Pace chisels new role as monument group leader
Published 6:00 am Friday, January 25, 2008
Brookhaven Monument Co. owner Dave Pace has reached a goal hesays would make his late father, Jeff D. Pace Sr., very proud.
Pace is currently serving as the president-elect of the MonumentBuilders of North America, an organization that is not onlycontinent-wide, but also has members in Puerto Rico, Europe andAustralia. The group currently has over 1,000 members, includingretailers and suppliers of monuments and memorials.
Pace said he and his father, who ran the family business beforehim, have been members of the MBNA since the late 1950s.
“I really wish my dad was here to see this,” Pace said. “Hethought so much of the MBNA, and he promoted and pushed themeverywhere he went.”
For the last two years, Pace has served as the membershipchairman, recruiting new members and fielding consumer complaints.This year, he will train to be the President of the MBNA.
“We work with bills that pertain to the monument and funeralindustries, and the problems that might arise,” he said. “I’m proudto say we had no consumer complaints last year.”
The MBNA offers several programs that are an asset to itsmembers, Pace said. Some of them are design symbolism, theft andvandalism insurance to provide a replacement for a monument if itis vandalized or stolen, and grief therapy.
“The grief therapy program helps us to understand why a customeris so upset when he or she comes in, and why they’re so happy afterthey leave,” he said. “I used to think they were just leavinghappy, but it turns out that monument selection is actually a partof the grieving process.”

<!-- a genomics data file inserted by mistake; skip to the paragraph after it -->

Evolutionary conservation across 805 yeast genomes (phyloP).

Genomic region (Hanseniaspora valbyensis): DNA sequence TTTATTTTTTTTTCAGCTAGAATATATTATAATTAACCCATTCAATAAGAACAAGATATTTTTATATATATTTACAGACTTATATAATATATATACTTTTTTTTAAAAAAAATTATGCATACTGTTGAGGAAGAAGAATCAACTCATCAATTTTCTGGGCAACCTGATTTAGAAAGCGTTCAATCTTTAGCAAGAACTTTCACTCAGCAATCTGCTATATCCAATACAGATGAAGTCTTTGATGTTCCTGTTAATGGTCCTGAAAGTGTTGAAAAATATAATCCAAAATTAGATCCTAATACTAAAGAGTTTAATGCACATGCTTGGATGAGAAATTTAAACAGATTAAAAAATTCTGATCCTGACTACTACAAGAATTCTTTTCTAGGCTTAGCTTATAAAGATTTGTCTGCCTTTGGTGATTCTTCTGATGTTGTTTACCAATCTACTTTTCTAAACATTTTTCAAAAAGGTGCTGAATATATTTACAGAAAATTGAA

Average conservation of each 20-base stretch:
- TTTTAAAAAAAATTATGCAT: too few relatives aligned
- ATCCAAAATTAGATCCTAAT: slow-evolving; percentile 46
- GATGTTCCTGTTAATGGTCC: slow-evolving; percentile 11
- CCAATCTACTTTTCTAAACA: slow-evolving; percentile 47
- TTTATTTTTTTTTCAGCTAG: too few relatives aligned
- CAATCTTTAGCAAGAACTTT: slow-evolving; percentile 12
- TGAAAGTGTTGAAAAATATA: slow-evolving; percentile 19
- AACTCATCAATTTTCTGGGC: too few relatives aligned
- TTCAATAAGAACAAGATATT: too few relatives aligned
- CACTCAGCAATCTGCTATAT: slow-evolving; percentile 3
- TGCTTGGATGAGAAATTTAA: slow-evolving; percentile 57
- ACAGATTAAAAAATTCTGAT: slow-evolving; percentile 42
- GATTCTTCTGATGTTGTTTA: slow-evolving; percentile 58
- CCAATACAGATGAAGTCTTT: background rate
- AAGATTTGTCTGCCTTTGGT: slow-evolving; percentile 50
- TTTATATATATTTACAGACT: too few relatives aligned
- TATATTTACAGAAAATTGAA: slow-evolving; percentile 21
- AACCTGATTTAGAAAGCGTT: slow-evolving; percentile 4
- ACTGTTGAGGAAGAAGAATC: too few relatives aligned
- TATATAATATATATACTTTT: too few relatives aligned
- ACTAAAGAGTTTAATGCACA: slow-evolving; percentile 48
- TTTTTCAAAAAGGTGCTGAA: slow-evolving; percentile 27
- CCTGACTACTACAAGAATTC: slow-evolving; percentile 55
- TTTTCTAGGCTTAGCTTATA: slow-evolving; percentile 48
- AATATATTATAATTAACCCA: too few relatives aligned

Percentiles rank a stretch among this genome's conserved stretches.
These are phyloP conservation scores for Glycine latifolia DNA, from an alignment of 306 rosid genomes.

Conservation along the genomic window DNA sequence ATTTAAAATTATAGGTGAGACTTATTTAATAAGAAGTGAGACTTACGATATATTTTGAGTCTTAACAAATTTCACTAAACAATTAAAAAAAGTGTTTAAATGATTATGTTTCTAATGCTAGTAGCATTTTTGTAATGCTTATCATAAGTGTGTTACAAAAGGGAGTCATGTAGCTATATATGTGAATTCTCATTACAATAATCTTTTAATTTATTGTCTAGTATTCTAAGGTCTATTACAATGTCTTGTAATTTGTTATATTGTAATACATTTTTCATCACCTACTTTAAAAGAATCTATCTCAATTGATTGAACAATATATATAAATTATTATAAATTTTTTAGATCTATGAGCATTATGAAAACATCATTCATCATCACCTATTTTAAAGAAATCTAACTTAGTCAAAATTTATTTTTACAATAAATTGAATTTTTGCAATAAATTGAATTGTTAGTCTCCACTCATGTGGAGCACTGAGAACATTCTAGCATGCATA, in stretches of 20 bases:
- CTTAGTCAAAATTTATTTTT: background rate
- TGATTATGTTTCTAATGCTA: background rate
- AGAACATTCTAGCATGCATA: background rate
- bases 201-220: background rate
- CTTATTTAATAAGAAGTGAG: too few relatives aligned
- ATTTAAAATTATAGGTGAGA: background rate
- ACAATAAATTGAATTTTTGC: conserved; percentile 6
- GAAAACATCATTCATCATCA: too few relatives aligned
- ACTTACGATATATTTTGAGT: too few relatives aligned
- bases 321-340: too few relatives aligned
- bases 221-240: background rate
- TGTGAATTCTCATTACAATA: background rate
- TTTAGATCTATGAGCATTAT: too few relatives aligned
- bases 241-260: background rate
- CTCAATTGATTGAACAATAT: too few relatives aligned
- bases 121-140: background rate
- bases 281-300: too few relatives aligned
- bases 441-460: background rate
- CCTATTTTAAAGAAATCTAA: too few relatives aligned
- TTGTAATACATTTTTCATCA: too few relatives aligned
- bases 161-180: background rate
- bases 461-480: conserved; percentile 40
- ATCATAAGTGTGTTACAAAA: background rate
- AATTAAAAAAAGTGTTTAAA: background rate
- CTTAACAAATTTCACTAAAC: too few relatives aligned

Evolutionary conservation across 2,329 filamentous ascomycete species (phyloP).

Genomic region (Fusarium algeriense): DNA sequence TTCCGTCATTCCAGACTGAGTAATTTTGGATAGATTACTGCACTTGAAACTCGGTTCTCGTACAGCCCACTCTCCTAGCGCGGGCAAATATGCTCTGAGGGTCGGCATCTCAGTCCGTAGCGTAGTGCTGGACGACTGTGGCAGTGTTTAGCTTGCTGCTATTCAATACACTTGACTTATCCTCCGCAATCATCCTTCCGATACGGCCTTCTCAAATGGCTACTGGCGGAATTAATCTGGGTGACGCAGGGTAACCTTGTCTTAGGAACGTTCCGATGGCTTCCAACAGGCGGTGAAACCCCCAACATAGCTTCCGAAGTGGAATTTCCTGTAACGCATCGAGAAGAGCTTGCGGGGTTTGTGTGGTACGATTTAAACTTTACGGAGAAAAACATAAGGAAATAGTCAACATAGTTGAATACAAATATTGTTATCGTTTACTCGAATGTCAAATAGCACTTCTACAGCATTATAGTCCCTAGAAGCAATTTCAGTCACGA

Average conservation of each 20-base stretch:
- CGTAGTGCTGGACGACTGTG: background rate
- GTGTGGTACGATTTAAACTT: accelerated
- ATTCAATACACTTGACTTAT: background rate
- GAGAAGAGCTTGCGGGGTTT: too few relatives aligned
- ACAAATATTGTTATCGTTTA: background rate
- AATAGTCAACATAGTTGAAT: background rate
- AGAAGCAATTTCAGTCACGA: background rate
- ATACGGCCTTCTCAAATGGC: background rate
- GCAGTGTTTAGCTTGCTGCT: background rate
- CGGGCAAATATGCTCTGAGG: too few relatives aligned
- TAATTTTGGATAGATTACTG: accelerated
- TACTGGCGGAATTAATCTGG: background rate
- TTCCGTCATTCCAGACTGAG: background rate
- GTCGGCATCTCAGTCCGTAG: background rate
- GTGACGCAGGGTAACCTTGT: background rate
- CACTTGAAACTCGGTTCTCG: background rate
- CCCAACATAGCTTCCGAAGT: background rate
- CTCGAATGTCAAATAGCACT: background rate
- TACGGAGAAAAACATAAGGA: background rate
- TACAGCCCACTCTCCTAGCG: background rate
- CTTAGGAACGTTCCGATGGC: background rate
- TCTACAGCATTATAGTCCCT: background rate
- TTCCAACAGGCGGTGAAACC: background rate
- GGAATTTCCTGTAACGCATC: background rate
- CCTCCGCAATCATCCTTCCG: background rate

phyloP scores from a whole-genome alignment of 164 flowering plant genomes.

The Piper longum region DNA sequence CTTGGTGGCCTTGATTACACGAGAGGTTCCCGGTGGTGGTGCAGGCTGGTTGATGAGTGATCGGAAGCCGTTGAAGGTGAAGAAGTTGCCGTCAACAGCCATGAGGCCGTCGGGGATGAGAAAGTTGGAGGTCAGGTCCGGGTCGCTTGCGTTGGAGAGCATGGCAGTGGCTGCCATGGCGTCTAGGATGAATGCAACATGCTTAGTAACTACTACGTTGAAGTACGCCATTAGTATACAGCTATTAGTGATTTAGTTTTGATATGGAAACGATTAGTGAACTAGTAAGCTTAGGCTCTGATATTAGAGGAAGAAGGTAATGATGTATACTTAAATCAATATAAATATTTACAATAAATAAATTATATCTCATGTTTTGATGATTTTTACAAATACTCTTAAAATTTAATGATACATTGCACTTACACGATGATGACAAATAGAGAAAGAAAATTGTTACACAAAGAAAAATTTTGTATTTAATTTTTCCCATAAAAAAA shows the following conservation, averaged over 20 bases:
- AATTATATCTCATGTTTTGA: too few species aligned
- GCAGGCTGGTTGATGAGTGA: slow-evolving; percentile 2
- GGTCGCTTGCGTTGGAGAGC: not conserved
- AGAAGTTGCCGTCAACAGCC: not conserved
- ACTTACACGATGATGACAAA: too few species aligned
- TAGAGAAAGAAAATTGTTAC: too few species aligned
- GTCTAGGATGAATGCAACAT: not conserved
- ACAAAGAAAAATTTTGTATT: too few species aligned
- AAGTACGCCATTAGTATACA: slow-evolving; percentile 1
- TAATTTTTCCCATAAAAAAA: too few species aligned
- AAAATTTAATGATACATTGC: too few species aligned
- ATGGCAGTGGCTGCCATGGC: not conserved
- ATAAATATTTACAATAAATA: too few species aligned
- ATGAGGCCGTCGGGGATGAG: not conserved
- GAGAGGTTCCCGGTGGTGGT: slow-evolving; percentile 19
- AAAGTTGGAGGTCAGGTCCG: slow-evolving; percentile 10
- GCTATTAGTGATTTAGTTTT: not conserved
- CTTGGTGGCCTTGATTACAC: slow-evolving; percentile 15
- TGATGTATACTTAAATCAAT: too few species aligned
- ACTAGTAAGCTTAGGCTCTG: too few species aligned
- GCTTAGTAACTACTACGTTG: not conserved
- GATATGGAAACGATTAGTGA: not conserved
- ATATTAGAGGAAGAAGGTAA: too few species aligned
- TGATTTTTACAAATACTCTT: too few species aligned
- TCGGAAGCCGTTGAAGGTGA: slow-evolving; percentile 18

Pace went to his first MBNA conference in 1972 at the ShamrockHilton in Houston, Texas. Since then, he said, it’s been quite ajourney.
“I’ve learned more about the industry in the last three yearsbeing on the executive committee for MBNA than in the last 25 yearsbeing in the business,” he said. “That’s because I’m associatingwith the best dealers in the United States.”
And the MBNA has also taken him places, Pace said, as it willcontinue to. When he takes his full-fledged presidency in Januaryof 2009, he will have to clear out his schedule to make room for 12district meetings, and four board meetings.
“That’ll take us everywhere from Eugene, Oregon to Vermont, toMiami, Florida, to Texas,” he said. “I can do that because I havepeople who work with me who know how to do the job when I’m gone,and not everyone can say that.”
He said the travel is one of the best parts of the new job,especially fitting all the different locations into one year.
“It’s actually the pay for the job,” he said. “I get toexperience things you wouldn’t usually experience, and I get to dothem all in a short period of time.”
It wasn’t a sure thing when it came time to accept the job,though, Pace said.
“I took the job with a lot of trepidation,” he said. “This isnot an ego trip for me, like it has been for some of mypredecessors. I need to give back to the MBNA because it’s meant somuch to me.”
It adds a bit of excitement, Pace said, to watch the evolutionof the monument industry as well. It’s come a long way from thedays when the stone was cut and lettered by human hand.
“The industry has changed so much in the last 40 years,” hesaid. “From cutting and lettering the monuments by hand to computerdriven sandblasting. I personally have engraved stencils by handand engraved by computers, and been through four stages sincethen.”